Friday, 6 May 2016
Angel of Doneness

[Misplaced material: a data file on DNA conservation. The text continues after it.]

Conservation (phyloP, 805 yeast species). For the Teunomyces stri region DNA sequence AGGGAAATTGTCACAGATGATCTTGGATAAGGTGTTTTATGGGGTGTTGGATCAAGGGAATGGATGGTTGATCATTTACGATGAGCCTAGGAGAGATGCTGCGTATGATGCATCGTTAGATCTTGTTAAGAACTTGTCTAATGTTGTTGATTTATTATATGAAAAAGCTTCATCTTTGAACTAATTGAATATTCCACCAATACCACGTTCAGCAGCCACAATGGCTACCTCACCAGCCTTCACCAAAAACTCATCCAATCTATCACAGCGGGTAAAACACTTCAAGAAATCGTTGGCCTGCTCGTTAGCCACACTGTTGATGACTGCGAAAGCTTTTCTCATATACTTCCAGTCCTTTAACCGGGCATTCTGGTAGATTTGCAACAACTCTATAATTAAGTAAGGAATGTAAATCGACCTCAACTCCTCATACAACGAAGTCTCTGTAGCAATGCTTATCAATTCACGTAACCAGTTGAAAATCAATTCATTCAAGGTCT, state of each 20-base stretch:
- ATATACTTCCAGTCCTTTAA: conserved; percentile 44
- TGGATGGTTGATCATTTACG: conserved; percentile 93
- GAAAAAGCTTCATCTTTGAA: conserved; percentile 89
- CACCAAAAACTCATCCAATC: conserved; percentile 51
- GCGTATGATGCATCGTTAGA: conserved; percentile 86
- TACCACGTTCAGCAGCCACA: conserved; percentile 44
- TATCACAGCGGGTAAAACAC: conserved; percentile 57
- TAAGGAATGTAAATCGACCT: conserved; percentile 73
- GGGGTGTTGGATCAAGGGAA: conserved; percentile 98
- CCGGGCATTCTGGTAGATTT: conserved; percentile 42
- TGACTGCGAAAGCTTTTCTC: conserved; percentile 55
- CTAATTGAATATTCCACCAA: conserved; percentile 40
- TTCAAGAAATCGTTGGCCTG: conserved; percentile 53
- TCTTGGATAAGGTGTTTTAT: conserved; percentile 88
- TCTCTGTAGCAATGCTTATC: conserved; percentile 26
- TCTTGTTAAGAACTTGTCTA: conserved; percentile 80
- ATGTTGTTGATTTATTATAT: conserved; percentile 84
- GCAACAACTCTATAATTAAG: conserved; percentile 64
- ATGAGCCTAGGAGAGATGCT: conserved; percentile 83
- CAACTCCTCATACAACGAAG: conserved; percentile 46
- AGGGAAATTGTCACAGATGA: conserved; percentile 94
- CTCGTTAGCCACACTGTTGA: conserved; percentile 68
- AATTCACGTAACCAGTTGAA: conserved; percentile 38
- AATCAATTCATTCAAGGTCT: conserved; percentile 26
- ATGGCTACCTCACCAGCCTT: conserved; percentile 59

Tomb Raider: The Angel of Darkness is complete, and so ends an era in Tomb Raider history. AoD was the last of the Core games - after that, Lara lay dormant for a while before Crystal Dynamics picked up the baton. AoD has a bad reputation, and I was expecting the worst going into it, but actually I found it surprisingly enjoyable. It has its problems, sure, but it certainly wasn't the travesty that I believed it to be. What did it do wrong? Well, there are a lot of bugs - it was obviously released in a suboptimal state. The basic movement controls are terrible. Lara is no longer the responsive, athletic girl she used to be, now she stumbles around like a drunken sailor never quite responding to the way that you want her to. You get used to some of the failings and they soon become an awkward second nature, but some of them are just terrible, for example when you try and hop onto a platform and she'll suddenly veer off wildly in mid air - that one's fun, or whenever you draw your guns - Lara's movement when aiming is atrocious, luckily there aren't *that* many enemies in this game, so it doesn't cause problems as often as it could have done. Kurtis Trent - well, he's not quite as bad as I thought he was going to be, and the twist in his story was unexpected, but A) he controls worse than Lara, and B) he's the guy you have to fight the worst boss in the game with. A + B = fun. Also, in virtually every cutscene with Kurtis you see he wielding an amazing magical spinny bladey thing that he can control with his mind and use to decapitate enemies with ease. Can you use it in the game? No, of course not. You have to put up with a completely useless pop-gun (and the worse than atrocious controls that come with it). As I say, it's a testament to the game that even with all of these problems it's still quite enjoyable. They introduced a basic level-up system where at certain points in the game Lara would gain, say, a strength upgrade allowing her to hang on ledges a bit longer without falling. It didn't really work, though, just felt like an arbitrary way of stopping you going a certain way until the developers said you could. They could have potentially done more with it, but I think it dilutes the core Tomb Raider experience - it's not really what the game's about, so I'm glad that's the last we'll see of it. The level design is pretty good, if a little linear, and the story was kind of interesting. It didn't really reach a conclusion - apparently they'd planned 3 games, but only got to make this one - but it kind of tied up most of its loose ends. The graphics were much improved over previous games, and it would have been interesting to see how far they could have gone with the story and the engine, but hey, it wasn't to be. AoD tanked at retail and in contemporary reviews, and that was the end of Lara's days at Core. Next up is Legend, the first of the Crystal Dynamics games. I've already had a quick run through of the training level and the first level, and it's a breath of fresh air. I'm looking froward to playing through the rest of it, and I've heard that these later games are shorter than the Core ones, hopefully I'll be able to speed through it.